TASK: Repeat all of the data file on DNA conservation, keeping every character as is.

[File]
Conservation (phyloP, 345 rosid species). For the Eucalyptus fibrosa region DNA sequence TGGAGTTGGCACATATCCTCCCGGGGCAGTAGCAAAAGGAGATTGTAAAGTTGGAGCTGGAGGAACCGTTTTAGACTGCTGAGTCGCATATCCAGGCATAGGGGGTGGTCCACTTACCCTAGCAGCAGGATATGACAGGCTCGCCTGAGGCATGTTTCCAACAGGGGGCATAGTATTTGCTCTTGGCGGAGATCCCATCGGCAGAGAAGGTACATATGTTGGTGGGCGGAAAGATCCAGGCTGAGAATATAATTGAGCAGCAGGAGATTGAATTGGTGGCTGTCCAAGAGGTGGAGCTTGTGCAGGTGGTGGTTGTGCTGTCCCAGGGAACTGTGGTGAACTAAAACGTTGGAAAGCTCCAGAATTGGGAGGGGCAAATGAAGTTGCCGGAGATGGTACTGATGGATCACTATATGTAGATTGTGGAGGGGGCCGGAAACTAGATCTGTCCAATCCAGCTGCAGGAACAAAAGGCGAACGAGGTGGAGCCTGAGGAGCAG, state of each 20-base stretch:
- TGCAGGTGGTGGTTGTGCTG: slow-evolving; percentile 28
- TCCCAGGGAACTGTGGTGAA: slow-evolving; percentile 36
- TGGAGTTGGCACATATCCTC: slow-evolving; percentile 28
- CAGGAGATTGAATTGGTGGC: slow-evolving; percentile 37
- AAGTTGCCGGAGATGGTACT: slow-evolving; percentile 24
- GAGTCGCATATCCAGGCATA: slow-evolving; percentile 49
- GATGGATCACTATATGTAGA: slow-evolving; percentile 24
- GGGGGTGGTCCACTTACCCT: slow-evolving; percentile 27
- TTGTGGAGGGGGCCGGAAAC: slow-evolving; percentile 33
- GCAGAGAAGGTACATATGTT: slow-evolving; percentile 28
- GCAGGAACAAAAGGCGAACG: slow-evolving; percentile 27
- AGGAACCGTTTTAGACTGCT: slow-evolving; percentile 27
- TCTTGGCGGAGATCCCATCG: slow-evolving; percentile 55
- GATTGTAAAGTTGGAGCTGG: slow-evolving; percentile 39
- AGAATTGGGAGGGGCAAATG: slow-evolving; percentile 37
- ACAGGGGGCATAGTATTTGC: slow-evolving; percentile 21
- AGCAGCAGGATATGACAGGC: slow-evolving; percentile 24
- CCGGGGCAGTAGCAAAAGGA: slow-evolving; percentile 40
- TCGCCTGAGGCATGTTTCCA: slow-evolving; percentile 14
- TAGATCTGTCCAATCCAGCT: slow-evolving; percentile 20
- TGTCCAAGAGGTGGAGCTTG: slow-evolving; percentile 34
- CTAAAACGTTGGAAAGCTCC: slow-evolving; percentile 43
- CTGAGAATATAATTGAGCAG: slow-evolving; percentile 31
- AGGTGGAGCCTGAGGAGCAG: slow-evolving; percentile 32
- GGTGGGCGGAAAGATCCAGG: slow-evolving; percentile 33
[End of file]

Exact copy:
Conservation (phyloP, 345 rosid species). For the Eucalyptus fibrosa region DNA sequence TGGAGTTGGCACATATCCTCCCGGGGCAGTAGCAAAAGGAGATTGTAAAGTTGGAGCTGGAGGAACCGTTTTAGACTGCTGAGTCGCATATCCAGGCATAGGGGGTGGTCCACTTACCCTAGCAGCAGGATATGACAGGCTCGCCTGAGGCATGTTTCCAACAGGGGGCATAGTATTTGCTCTTGGCGGAGATCCCATCGGCAGAGAAGGTACATATGTTGGTGGGCGGAAAGATCCAGGCTGAGAATATAATTGAGCAGCAGGAGATTGAATTGGTGGCTGTCCAAGAGGTGGAGCTTGTGCAGGTGGTGGTTGTGCTGTCCCAGGGAACTGTGGTGAACTAAAACGTTGGAAAGCTCCAGAATTGGGAGGGGCAAATGAAGTTGCCGGAGATGGTACTGATGGATCACTATATGTAGATTGTGGAGGGGGCCGGAAACTAGATCTGTCCAATCCAGCTGCAGGAACAAAAGGCGAACGAGGTGGAGCCTGAGGAGCAG, state of each 20-base stretch:
- TGCAGGTGGTGGTTGTGCTG: slow-evolving; percentile 28
- TCCCAGGGAACTGTGGTGAA: slow-evolving; percentile 36
- TGGAGTTGGCACATATCCTC: slow-evolving; percentile 28
- CAGGAGATTGAATTGGTGGC: slow-evolving; percentile 37
- AAGTTGCCGGAGATGGTACT: slow-evolving; percentile 24
- GAGTCGCATATCCAGGCATA: slow-evolving; percentile 49
- GATGGATCACTATATGTAGA: slow-evolving; percentile 24
- GGGGGTGGTCCACTTACCCT: slow-evolving; percentile 27
- TTGTGGAGGGGGCCGGAAAC: slow-evolving; percentile 33
- GCAGAGAAGGTACATATGTT: slow-evolving; percentile 28
- GCAGGAACAAAAGGCGAACG: slow-evolving; percentile 27
- AGGAACCGTTTTAGACTGCT: slow-evolving; percentile 27
- TCTTGGCGGAGATCCCATCG: slow-evolving; percentile 55
- GATTGTAAAGTTGGAGCTGG: slow-evolving; percentile 39
- AGAATTGGGAGGGGCAAATG: slow-evolving; percentile 37
- ACAGGGGGCATAGTATTTGC: slow-evolving; percentile 21
- AGCAGCAGGATATGACAGGC: slow-evolving; percentile 24
- CCGGGGCAGTAGCAAAAGGA: slow-evolving; percentile 40
- TCGCCTGAGGCATGTTTCCA: slow-evolving; percentile 14
- TAGATCTGTCCAATCCAGCT: slow-evolving; percentile 20
- TGTCCAAGAGGTGGAGCTTG: slow-evolving; percentile 34
- CTAAAACGTTGGAAAGCTCC: slow-evolving; percentile 43
- CTGAGAATATAATTGAGCAG: slow-evolving; percentile 31
- AGGTGGAGCCTGAGGAGCAG: slow-evolving; percentile 32
- GGTGGGCGGAAAGATCCAGG: slow-evolving; percentile 33